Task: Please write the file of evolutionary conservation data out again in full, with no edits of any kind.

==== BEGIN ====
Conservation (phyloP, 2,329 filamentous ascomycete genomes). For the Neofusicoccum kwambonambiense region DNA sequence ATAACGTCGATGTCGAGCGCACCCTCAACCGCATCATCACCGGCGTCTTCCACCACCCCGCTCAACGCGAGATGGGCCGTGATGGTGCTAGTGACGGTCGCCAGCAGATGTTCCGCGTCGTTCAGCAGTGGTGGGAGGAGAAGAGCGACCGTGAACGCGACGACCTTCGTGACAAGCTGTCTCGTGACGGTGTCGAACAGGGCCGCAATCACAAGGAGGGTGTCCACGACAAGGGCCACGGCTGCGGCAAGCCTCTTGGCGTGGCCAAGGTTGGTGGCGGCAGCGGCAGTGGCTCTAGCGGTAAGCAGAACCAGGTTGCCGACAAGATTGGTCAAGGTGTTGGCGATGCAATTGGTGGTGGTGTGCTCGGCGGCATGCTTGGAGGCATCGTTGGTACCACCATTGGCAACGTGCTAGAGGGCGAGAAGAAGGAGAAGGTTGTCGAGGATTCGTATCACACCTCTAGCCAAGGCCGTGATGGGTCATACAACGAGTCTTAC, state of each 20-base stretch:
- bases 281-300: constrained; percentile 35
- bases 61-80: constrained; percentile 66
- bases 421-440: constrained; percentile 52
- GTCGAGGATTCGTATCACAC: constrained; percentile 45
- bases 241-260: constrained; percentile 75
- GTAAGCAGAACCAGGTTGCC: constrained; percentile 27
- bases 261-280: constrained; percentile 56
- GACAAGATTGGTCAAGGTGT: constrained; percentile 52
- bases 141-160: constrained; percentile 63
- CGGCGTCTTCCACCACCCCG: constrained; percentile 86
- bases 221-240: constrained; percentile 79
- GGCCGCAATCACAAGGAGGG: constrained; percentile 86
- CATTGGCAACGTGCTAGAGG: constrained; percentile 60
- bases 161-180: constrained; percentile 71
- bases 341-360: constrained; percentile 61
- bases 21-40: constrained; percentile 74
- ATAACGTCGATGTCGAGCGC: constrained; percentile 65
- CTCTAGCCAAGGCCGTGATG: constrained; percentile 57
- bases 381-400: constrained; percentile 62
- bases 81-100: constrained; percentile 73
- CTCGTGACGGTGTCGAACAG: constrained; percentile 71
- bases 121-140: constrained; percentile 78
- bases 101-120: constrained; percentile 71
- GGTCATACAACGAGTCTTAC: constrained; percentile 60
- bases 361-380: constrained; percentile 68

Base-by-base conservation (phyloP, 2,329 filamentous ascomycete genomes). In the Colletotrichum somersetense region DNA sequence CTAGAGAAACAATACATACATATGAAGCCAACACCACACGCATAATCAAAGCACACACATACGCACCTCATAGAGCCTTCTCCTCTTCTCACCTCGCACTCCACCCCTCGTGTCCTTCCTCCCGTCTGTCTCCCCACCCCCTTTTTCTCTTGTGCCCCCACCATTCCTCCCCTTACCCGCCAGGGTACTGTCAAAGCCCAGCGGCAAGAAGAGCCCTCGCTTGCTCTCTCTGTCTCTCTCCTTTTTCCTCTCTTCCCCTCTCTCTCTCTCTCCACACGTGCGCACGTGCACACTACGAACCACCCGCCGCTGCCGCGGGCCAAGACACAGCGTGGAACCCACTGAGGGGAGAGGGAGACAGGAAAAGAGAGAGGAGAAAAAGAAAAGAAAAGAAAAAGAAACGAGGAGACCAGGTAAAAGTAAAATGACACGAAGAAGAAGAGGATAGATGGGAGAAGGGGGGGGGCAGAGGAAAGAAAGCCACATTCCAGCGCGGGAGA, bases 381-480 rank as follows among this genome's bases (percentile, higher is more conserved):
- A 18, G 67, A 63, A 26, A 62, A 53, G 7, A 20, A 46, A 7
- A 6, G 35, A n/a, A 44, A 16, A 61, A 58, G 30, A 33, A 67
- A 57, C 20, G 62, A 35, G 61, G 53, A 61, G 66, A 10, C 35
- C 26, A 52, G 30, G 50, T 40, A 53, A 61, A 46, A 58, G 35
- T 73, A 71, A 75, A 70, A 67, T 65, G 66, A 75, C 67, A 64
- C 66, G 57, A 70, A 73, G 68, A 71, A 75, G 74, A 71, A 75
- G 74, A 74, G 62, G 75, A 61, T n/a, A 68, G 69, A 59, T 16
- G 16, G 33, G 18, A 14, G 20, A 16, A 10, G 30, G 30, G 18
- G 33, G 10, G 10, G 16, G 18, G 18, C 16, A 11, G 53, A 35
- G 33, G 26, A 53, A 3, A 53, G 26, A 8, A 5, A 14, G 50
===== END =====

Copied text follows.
Conservation (phyloP, 2,329 filamentous ascomycete genomes). For the Neofusicoccum kwambonambiense region DNA sequence ATAACGTCGATGTCGAGCGCACCCTCAACCGCATCATCACCGGCGTCTTCCACCACCCCGCTCAACGCGAGATGGGCCGTGATGGTGCTAGTGACGGTCGCCAGCAGATGTTCCGCGTCGTTCAGCAGTGGTGGGAGGAGAAGAGCGACCGTGAACGCGACGACCTTCGTGACAAGCTGTCTCGTGACGGTGTCGAACAGGGCCGCAATCACAAGGAGGGTGTCCACGACAAGGGCCACGGCTGCGGCAAGCCTCTTGGCGTGGCCAAGGTTGGTGGCGGCAGCGGCAGTGGCTCTAGCGGTAAGCAGAACCAGGTTGCCGACAAGATTGGTCAAGGTGTTGGCGATGCAATTGGTGGTGGTGTGCTCGGCGGCATGCTTGGAGGCATCGTTGGTACCACCATTGGCAACGTGCTAGAGGGCGAGAAGAAGGAGAAGGTTGTCGAGGATTCGTATCACACCTCTAGCCAAGGCCGTGATGGGTCATACAACGAGTCTTAC, state of each 20-base stretch:
- bases 281-300: constrained; percentile 35
- bases 61-80: constrained; percentile 66
- bases 421-440: constrained; percentile 52
- GTCGAGGATTCGTATCACAC: constrained; percentile 45
- bases 241-260: constrained; percentile 75
- GTAAGCAGAACCAGGTTGCC: constrained; percentile 27
- bases 261-280: constrained; percentile 56
- GACAAGATTGGTCAAGGTGT: constrained; percentile 52
- bases 141-160: constrained; percentile 63
- CGGCGTCTTCCACCACCCCG: constrained; percentile 86
- bases 221-240: constrained; percentile 79
- GGCCGCAATCACAAGGAGGG: constrained; percentile 86
- CATTGGCAACGTGCTAGAGG: constrained; percentile 60
- bases 161-180: constrained; percentile 71
- bases 341-360: constrained; percentile 61
- bases 21-40: constrained; percentile 74
- ATAACGTCGATGTCGAGCGC: constrained; percentile 65
- CTCTAGCCAAGGCCGTGATG: constrained; percentile 57
- bases 381-400: constrained; percentile 62
- bases 81-100: constrained; percentile 73
- CTCGTGACGGTGTCGAACAG: constrained; percentile 71
- bases 121-140: constrained; percentile 78
- bases 101-120: constrained; percentile 71
- GGTCATACAACGAGTCTTAC: constrained; percentile 60
- bases 361-380: constrained; percentile 68

Base-by-base conservation (phyloP, 2,329 filamentous ascomycete genomes). In the Colletotrichum somersetense region DNA sequence CTAGAGAAACAATACATACATATGAAGCCAACACCACACGCATAATCAAAGCACACACATACGCACCTCATAGAGCCTTCTCCTCTTCTCACCTCGCACTCCACCCCTCGTGTCCTTCCTCCCGTCTGTCTCCCCACCCCCTTTTTCTCTTGTGCCCCCACCATTCCTCCCCTTACCCGCCAGGGTACTGTCAAAGCCCAGCGGCAAGAAGAGCCCTCGCTTGCTCTCTCTGTCTCTCTCCTTTTTCCTCTCTTCCCCTCTCTCTCTCTCTCCACACGTGCGCACGTGCACACTACGAACCACCCGCCGCTGCCGCGGGCCAAGACACAGCGTGGAACCCACTGAGGGGAGAGGGAGACAGGAAAAGAGAGAGGAGAAAAAGAAAAGAAAAGAAAAAGAAACGAGGAGACCAGGTAAAAGTAAAATGACACGAAGAAGAAGAGGATAGATGGGAGAAGGGGGGGGGCAGAGGAAAGAAAGCCACATTCCAGCGCGGGAGA, bases 381-480 rank as follows among this genome's bases (percentile, higher is more conserved):
- A 18, G 67, A 63, A 26, A 62, A 53, G 7, A 20, A 46, A 7
- A 6, G 35, A n/a, A 44, A 16, A 61, A 58, G 30, A 33, A 67
- A 57, C 20, G 62, A 35, G 61, G 53, A 61, G 66, A 10, C 35
- C 26, A 52, G 30, G 50, T 40, A 53, A 61, A 46, A 58, G 35
- T 73, A 71, A 75, A 70, A 67, T 65, G 66, A 75, C 67, A 64
- C 66, G 57, A 70, A 73, G 68, A 71, A 75, G 74, A 71, A 75
- G 74, A 74, G 62, G 75, A 61, T n/a, A 68, G 69, A 59, T 16
- G 16, G 33, G 18, A 14, G 20, A 16, A 10, G 30, G 30, G 18
- G 33, G 10, G 10, G 16, G 18, G 18, C 16, A 11, G 53, A 35
- G 33, G 26, A 53, A 3, A 53, G 26, A 8, A 5, A 14, G 50